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UW IDL Partners with City of Seattle on Federal Grant to Increase Building Energy Efficiency

The University of Washington’s Integrated Design Lab (UW IDL) is partnering with the City of Seattle to develop and implement a three-year program that supports Seattle’s Building Tune-Ups ordinance, an initiative to roll-out mandatory energy tune-ups for commercial buildings 50,000 square feet or larger, beginning in 2018.

UW IDL’s work with the City of Seattle is part of a $1.3 million grant from the Department of Energy’s Commercial Buildings Integration program – a federal effort to significantly cut energy waste from buildings across the nation. The City’s project team – headed by the Office of Sustainability & Environment – was one of six national award recipients and includes the UW IDL, Seattle City Light, the Smart Buildings Center, and the Pacific Northwest National Laboratory.

The UW IDL will work with the project team to engage building owners, managers and vendors to develop market expertise and accelerate the voluntary implementation of energy efficiency improvements in Seattle’s small and medium commercial building stock – buildings that will be subject to phased mandatory tune-ups beginning in 2020.

The Building Tune-Ups legislation is a key component of Seattle’s Climate Action Plan, a roadmap to reach carbon neutrality by 2050, which includes an ambitious target to reduce 45% of commercial building energy emissions by 2030.

More information on this grant can be found here. Please contact UW IDL Program Manager Tina Dilegge for questions or comments.

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UW IDL shares research at ACEEE summer conference

The University of Washington’s (UW) Integrated Design Lab (IDL) was recently selected to present its research at the 2016 ACEEE Summer Study on Energy Efficiency in Buildings. On behalf of the UW IDL and collaborators, Christopher Meek, IDL Director, and Julie Kriegh, Principal of Kriegh Architects, attended the biennial conference in Pacific Grove, CA, which brought together building, utilities, design, government, nonprofit, academic and business professionals from around the world to discuss the climatic impacts of buildings, and technologies and strategies for reducing building energy use.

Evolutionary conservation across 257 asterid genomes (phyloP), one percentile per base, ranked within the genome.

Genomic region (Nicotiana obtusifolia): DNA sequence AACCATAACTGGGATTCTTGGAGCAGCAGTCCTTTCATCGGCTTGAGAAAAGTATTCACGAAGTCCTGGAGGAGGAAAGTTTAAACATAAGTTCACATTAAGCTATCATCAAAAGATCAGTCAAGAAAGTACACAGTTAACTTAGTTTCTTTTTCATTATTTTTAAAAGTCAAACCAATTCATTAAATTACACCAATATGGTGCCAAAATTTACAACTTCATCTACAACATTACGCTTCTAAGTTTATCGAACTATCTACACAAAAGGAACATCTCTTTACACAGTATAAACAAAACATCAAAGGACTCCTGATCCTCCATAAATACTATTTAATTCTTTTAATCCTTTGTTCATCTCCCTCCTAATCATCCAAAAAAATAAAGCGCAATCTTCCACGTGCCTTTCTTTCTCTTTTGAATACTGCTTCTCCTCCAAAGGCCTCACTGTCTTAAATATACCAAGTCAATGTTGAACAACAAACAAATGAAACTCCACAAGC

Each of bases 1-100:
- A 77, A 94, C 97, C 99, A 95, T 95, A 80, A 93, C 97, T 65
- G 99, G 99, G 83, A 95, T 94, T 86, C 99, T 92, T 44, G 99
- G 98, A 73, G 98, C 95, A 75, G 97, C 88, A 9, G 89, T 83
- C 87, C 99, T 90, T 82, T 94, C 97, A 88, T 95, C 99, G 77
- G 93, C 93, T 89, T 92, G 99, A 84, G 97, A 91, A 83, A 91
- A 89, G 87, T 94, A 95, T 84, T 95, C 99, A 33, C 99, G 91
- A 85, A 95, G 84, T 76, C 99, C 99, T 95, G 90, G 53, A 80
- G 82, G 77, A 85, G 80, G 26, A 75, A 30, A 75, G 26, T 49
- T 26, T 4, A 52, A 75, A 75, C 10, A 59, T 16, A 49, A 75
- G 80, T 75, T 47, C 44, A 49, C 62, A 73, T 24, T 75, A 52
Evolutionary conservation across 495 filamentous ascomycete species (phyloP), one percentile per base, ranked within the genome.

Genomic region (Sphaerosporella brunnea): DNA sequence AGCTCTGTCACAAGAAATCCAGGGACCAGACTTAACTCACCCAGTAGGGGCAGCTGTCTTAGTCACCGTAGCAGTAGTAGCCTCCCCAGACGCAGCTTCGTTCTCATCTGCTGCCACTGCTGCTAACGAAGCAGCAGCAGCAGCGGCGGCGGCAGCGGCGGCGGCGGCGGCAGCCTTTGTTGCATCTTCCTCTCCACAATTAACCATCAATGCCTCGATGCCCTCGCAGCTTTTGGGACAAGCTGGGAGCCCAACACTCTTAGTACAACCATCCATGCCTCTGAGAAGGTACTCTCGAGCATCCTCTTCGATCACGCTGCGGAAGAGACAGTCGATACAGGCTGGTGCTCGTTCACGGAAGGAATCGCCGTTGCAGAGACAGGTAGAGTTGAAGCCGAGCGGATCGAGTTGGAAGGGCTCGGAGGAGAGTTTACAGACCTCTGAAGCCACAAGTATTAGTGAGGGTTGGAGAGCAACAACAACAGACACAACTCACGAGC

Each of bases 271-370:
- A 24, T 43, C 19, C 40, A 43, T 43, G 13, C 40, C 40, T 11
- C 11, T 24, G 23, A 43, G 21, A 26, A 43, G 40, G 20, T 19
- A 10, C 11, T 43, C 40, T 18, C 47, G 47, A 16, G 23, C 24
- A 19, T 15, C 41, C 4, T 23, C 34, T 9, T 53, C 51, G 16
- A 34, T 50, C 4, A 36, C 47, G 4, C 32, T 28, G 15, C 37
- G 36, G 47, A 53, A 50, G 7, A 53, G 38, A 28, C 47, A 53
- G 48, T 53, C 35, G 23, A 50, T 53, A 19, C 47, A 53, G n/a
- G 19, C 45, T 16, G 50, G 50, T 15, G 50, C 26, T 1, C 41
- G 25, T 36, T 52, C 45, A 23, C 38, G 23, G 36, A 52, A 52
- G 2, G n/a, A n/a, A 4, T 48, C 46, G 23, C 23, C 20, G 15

Meek and Kriegh presented three research papers, including a campus pilot study supported by the UW Sustainability Office. The study applied a Building User Audit Procedure (BUAP) tool on the UW campus to account for the cultural and behavioral factors that influence building energy efficiency. The study found that UW campus occupants (students, faculty, and staff) are a considerable source of energy use; however, they are well-positioned to and interested in making pro-environmental choices that would significantly reduce energy consumption. This highlights the importance of providing building occupants with targeted resources and tools in order to encourage daily, actionable behaviors that positively impact climate change.

Other studies presented drew upon UW IDL’s ongoing monitoring and evaluation of energy performance and occupant behavior data from the Bullitt Center, a high performance commercial building known as the greenest office building in the world. The research papers investigated two topics: the application of a pilot pay-for-performance structure (the Metered Energy Efficiency Transaction System or ‘MEETS’) at the Bullitt Center; and how the design of a building can promote occupant-behavior-driven energy savings. The culmination of this research provides an evidence-base for constructing the highest performing built environments, which will play a key role in positively impacting human and environmental health in years to come.

As current tenants in the Bullitt Center, the UW IDL has been actively involved with the building since providing daylighting analysis and advisory services to the design team in 2011. Operating out of the Department of Architecture’s Center for Integrated Design, the UW IDL applies research, technical assistance, and works with the Discovery Commons to provide education and outreach in order to show what’s possible in building sustainable urban environments.

Research presented at the ACEEE Summer Study was supported by the Northwest Energy Efficiency Alliance (NEEA) , the Bullitt Foundation, and the University of Washington Sustainability Office.

Please contact UW IDL Program Manager Tina Dilegge for questions or comments.